Skin defect reconstruction was achieved with a bilateral V-Y fasciocutaneous advancement flap. The skin incision was closed with a stapler and the medial edge of the flap was sutured to the anal area by a 3/0 ployglactin material. The histological report of the specimen revealed the presence of a giant condyloma acuminatum (Buschke-Lowenstein tumor) with clear surgical margins and no evidence of malignant transformation. An HPV analysis was also performed by PCR technique, demonstrating the presence of HPV types 16 and 18, something less common in giant condyloma acuminatum. A non-fiber diet and loperamide (12mg/day) were administered for 4 days to avoid wound infection.

There were no postoperative complications and the patient was discharged. After 2 years the patient is doing well without any evidence of recurrence (Figures 1-6).


Figure 1: A Buschke-Lowenstein tumor in the perianal area.


Figure 2: The tumor very close to the anus.


Figure 3: Circumferential excision is performed with wide margins, histologically negative for Condyloma acuminatum,


Figure 4: The residual defect will be closed by advancing surrounding V-shaped islands of skin and underlying tissue.


Figure 5: Closure of the flap wounds converts the V-shaped wounds to Y-shaped suture lines.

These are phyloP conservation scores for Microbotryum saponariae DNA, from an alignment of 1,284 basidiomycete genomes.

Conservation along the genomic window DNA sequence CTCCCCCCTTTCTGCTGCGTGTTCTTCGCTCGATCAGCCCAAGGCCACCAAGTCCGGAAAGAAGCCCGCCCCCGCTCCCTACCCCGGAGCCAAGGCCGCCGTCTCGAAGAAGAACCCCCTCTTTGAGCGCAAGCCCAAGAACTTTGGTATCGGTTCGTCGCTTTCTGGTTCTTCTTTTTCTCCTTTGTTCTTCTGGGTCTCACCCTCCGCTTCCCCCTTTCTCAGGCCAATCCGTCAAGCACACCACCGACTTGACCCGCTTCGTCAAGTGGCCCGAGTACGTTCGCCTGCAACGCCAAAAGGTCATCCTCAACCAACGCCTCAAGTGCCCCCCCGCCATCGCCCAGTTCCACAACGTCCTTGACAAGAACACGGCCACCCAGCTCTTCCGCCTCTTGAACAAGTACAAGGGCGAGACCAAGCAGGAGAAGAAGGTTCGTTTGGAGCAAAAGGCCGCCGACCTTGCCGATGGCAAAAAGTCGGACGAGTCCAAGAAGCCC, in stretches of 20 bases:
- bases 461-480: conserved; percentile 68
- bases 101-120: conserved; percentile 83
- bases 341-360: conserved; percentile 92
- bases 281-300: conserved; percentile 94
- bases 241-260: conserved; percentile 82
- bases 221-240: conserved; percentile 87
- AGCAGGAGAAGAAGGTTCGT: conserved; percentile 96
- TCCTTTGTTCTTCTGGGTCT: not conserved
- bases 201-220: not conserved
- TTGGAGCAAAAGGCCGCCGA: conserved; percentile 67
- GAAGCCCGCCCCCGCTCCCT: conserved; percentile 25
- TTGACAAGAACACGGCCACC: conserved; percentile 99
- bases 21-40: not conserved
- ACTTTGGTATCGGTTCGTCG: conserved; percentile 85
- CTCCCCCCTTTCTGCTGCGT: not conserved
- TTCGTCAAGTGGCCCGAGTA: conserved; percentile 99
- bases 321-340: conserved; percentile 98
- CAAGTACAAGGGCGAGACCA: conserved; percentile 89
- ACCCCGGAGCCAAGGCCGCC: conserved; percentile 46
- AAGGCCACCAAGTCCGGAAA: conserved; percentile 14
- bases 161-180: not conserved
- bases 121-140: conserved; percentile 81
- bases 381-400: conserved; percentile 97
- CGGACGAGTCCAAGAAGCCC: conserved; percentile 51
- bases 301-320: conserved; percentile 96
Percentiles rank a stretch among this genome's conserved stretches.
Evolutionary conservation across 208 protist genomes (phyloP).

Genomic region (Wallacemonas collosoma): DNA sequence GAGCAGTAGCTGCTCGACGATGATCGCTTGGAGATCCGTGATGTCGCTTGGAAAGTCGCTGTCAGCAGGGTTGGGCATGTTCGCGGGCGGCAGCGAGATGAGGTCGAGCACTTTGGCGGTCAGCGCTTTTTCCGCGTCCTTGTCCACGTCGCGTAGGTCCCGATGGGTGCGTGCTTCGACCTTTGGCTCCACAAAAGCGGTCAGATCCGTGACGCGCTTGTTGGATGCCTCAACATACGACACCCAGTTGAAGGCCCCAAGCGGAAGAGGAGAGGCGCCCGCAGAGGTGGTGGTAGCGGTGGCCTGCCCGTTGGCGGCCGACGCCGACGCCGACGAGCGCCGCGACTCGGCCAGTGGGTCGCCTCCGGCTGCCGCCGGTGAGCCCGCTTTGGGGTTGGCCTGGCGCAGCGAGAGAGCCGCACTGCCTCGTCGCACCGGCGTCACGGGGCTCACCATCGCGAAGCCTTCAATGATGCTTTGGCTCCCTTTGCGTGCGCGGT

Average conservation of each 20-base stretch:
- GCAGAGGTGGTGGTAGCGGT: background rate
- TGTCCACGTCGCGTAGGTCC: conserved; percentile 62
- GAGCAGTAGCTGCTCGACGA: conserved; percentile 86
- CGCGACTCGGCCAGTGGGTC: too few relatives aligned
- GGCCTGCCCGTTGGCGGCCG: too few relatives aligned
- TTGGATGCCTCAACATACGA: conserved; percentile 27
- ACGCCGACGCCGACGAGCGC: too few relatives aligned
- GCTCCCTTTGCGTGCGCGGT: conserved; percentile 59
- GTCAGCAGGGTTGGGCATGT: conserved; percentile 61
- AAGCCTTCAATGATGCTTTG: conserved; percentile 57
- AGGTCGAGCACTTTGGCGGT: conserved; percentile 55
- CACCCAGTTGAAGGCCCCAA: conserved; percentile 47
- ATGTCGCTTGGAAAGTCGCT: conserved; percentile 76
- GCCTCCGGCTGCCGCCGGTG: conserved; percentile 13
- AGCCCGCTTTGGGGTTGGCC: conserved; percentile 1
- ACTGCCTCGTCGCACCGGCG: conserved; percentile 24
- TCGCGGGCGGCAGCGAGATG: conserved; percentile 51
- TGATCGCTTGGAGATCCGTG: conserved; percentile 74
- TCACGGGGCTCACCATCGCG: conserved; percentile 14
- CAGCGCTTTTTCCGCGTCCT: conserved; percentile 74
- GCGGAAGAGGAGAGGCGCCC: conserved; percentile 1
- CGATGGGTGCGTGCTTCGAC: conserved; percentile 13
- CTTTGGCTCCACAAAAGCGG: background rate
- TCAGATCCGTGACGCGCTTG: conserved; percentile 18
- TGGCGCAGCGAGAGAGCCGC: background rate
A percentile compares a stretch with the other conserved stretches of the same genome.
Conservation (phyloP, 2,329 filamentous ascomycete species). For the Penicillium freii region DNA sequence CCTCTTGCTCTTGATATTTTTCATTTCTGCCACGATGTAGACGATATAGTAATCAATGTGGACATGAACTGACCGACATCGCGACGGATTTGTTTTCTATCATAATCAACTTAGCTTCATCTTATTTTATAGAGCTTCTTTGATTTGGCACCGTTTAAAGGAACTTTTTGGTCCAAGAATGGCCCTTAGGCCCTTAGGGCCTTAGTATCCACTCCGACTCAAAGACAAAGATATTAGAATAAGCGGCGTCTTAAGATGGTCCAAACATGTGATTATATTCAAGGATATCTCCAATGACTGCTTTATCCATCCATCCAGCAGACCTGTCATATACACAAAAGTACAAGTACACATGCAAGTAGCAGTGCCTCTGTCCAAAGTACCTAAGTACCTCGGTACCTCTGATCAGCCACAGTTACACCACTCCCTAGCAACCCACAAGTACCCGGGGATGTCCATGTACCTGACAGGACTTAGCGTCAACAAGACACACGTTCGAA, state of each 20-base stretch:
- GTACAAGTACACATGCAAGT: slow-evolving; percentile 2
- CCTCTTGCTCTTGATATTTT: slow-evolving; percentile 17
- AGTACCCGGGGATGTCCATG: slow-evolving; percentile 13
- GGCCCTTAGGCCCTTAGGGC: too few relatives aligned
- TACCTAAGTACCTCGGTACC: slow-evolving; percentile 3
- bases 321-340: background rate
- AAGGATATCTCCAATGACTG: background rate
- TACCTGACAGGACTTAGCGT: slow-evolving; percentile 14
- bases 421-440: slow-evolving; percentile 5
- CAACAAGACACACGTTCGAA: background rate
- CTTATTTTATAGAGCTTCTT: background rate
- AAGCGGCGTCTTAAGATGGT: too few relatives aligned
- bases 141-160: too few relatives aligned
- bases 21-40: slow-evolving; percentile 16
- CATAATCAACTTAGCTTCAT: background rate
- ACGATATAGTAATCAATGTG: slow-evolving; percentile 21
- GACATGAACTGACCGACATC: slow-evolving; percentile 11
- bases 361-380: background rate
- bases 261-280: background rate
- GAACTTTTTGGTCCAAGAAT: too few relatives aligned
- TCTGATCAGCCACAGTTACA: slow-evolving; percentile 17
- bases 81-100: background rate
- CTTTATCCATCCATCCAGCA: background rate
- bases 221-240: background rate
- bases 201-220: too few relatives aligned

Figure 6: Follow up after 2 months.


The incidence of GCA is probably 0.1% in the general population and about 2 to 3 million newly reported cases each year have been estimated [9]. While the prognosis is generally good with early diagnosis and proper treatment, mortality rates as high as 20–30% has been reported.

Most frequently, Human papillomavirus (HPV) types 6 and 11 are implicated as etiologic factors [10] in the development of GCA. However, an immunologic aberration of the cell-mediated immune system and/or the combined synergistic effect of viral or environmental carcinogens may all contribute to the formation of the tumor. In addition, one of more of the risk factors may have a significant contributory role in the development or aggravation of the disease process.

Gender: Buschke-Lowenstein tumor is much more common in males than in females. The ratio of males to females is approximately 2.3:1 [11].

Viral infection: The tumor has been found to be frequently associated with the presence of human papillomavirus (HPV) viral infection [11,12]. In fact, almost all cases of GCA are associated with contagious low-risk HPV types 6 and 11 [3].

Condyloma acuminatum: GCA is always preceded by condyloma acuminatum, and the immune system is probably suppressed.

Homosexual men: Common practice of anal receptive intercourse in the homosexual population is also considered a risk and GCA, therefore, is mainly seen in men.